Single-family homes take up a lot of space in the District – Greater Greater Washington
Are you considering building your fully customized home in Washington, DC and wondering why many others are settling for buying reseller houses instead?
Read on, here are some of the greater reasons why along with more solutions at RodwellBuildingServices
Julie Strupp is Greater Greater Washington's Managing Editor. She's a journalist committed to building inclusive, equitable communities and finding solutions. Previously she's written for DCist, Washingtonian, the Wisconsin Center for Investigative Journalism, and others. You can usually find her sparring with her judo club, pedaling around the city, or hanging out on her Columbia Heights stoop.
This map from the DC Policy Center shows what an overwhelming amount of the District's housing stock is comprised of single-family homes. Most of the housing outside of downtown DC consists of low-density buildings, illustrated above in purple, its new report "Taking Stock of the District’s Housing Stock" shows.
The DC Policy Center estimates that about 303,950 housing units are available to District residents. Of these, 93,470 are single-family homes that make up 30% of the housing stock but a whopping 80% of the residential buildings. The remaining 23,900 buildings hold about 120,600 rental apartment units, 64,300 condominiums, and 28,600 co-op units.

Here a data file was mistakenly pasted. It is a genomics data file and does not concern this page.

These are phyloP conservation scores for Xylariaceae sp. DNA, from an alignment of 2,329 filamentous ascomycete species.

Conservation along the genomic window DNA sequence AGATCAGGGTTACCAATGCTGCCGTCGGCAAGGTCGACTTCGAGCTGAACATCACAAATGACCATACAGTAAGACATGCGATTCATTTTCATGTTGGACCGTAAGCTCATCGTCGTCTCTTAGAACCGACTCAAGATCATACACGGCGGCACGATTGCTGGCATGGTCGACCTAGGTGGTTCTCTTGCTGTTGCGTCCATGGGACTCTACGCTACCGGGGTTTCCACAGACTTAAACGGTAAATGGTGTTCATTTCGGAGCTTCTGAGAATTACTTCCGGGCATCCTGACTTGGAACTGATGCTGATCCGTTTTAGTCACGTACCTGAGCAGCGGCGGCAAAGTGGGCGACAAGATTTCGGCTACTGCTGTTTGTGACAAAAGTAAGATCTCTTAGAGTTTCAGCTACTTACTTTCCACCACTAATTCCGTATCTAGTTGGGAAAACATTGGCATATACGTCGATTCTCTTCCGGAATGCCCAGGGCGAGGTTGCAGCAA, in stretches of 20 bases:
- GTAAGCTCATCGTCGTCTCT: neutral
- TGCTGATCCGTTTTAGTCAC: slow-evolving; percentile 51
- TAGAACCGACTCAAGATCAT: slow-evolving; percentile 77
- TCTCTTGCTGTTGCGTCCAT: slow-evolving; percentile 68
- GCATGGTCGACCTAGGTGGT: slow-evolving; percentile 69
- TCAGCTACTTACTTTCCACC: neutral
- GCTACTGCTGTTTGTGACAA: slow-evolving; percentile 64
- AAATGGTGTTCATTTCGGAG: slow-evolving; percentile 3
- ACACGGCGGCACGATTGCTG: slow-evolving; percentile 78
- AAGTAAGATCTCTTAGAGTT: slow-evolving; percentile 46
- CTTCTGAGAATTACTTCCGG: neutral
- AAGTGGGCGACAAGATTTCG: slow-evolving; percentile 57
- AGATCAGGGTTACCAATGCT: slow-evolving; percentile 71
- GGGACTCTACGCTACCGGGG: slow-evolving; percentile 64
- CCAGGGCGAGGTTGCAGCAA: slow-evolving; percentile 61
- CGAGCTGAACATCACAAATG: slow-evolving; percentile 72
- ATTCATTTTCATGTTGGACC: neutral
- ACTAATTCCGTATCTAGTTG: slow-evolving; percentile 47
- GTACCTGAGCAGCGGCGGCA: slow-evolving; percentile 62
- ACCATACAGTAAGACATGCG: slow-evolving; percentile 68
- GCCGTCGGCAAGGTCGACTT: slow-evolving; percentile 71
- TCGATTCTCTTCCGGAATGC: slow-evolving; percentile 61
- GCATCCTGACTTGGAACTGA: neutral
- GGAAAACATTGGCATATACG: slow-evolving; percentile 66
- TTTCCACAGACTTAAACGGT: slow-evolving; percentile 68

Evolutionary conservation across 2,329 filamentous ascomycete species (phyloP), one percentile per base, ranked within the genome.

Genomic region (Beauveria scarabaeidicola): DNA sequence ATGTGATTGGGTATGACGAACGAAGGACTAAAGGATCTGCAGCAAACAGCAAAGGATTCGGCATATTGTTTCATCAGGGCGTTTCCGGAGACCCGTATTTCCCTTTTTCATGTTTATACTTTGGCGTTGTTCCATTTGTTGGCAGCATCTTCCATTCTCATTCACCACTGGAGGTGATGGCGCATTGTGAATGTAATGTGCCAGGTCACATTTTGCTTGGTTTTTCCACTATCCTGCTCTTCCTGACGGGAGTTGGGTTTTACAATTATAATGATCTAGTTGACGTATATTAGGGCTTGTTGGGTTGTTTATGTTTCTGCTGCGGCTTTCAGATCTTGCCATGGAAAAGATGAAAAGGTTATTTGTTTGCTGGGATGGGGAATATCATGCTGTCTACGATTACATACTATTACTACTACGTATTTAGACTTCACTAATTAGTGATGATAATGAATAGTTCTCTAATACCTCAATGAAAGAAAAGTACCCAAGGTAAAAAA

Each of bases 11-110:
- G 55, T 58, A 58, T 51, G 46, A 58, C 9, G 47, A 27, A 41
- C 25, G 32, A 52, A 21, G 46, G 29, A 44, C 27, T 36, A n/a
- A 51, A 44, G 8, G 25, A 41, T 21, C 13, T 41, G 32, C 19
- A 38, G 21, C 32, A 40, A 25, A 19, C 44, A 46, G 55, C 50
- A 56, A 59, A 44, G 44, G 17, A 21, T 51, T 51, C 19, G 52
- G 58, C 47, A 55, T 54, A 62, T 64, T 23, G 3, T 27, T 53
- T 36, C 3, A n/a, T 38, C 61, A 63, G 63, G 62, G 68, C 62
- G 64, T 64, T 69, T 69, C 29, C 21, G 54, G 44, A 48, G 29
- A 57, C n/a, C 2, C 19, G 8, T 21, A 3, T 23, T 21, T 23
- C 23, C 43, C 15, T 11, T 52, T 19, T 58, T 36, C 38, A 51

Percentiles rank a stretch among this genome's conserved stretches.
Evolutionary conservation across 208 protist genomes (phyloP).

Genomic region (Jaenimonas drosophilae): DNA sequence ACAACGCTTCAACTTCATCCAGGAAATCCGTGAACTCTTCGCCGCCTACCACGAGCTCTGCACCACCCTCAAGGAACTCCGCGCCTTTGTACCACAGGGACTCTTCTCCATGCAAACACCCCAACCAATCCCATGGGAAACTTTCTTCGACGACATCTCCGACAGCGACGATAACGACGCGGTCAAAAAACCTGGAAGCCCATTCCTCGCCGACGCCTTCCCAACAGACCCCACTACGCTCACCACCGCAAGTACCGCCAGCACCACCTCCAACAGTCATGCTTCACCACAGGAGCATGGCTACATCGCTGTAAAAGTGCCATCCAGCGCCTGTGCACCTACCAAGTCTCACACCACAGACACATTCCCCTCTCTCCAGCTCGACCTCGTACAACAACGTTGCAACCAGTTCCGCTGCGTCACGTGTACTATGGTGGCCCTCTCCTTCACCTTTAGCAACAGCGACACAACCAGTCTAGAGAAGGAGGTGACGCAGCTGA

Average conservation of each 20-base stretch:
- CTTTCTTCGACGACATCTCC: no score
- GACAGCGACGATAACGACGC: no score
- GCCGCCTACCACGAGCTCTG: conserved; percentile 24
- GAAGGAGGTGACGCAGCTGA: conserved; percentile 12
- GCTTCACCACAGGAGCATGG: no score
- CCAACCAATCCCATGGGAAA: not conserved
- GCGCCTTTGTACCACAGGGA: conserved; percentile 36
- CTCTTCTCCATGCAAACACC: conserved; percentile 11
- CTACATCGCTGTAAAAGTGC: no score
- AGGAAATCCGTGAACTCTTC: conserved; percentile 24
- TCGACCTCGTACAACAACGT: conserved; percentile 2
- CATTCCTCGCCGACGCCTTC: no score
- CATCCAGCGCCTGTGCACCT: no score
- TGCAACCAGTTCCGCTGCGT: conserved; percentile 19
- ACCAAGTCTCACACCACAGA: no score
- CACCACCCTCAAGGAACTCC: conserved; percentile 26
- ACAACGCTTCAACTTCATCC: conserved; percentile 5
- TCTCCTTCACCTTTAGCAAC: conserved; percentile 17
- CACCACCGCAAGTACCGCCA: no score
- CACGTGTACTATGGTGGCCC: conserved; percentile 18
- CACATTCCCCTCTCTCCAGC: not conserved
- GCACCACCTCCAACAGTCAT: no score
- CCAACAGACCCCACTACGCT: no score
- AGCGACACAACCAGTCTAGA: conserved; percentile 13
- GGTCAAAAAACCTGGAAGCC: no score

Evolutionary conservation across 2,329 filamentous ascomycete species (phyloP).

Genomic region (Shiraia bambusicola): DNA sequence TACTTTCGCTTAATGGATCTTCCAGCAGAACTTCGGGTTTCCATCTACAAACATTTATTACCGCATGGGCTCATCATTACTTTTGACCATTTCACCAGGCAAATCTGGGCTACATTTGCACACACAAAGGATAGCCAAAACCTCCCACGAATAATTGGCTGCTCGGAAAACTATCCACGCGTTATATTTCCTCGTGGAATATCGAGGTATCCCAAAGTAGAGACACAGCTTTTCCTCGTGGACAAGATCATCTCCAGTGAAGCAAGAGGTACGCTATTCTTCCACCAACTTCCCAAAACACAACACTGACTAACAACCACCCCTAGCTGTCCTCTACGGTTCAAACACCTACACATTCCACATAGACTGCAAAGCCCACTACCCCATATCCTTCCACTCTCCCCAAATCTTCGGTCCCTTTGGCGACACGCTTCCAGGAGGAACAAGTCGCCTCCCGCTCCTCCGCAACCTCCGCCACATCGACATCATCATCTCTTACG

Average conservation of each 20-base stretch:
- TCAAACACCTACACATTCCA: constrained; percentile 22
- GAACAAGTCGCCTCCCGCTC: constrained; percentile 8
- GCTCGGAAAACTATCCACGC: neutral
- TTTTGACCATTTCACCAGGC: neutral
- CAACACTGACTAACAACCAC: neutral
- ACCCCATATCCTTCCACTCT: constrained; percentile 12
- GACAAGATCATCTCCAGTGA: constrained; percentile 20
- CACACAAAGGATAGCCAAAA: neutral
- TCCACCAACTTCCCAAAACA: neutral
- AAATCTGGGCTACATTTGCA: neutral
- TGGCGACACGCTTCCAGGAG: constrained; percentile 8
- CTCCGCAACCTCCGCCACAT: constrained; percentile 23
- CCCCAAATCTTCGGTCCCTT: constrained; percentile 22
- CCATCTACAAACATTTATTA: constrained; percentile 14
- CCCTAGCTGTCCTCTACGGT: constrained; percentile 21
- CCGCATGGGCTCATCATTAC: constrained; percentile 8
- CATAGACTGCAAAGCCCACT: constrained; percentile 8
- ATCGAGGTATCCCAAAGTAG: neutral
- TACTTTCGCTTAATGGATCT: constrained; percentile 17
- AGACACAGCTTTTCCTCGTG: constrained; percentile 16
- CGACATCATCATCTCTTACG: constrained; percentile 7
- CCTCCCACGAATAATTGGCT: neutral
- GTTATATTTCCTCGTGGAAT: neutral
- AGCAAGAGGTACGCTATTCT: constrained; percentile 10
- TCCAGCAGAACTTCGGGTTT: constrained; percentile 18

"The footprint of small, single, or double unit buildings in the District is extremely large, giving certain parts of the city a suburban feeling," an article about the report says. "For a land-constrained city, the District has set aside a significant amount of land for low-rise, low occupancy housing units."
So why does that matter? DC and the region as a whole are experiencing a housing shortage, which is driving up the cost of rent. The Metropolitan Washington Council of Governments (COG) says the region needs 115,000 additional homes above current projections by 2045, or about 25,600 total new units per year, to meet re
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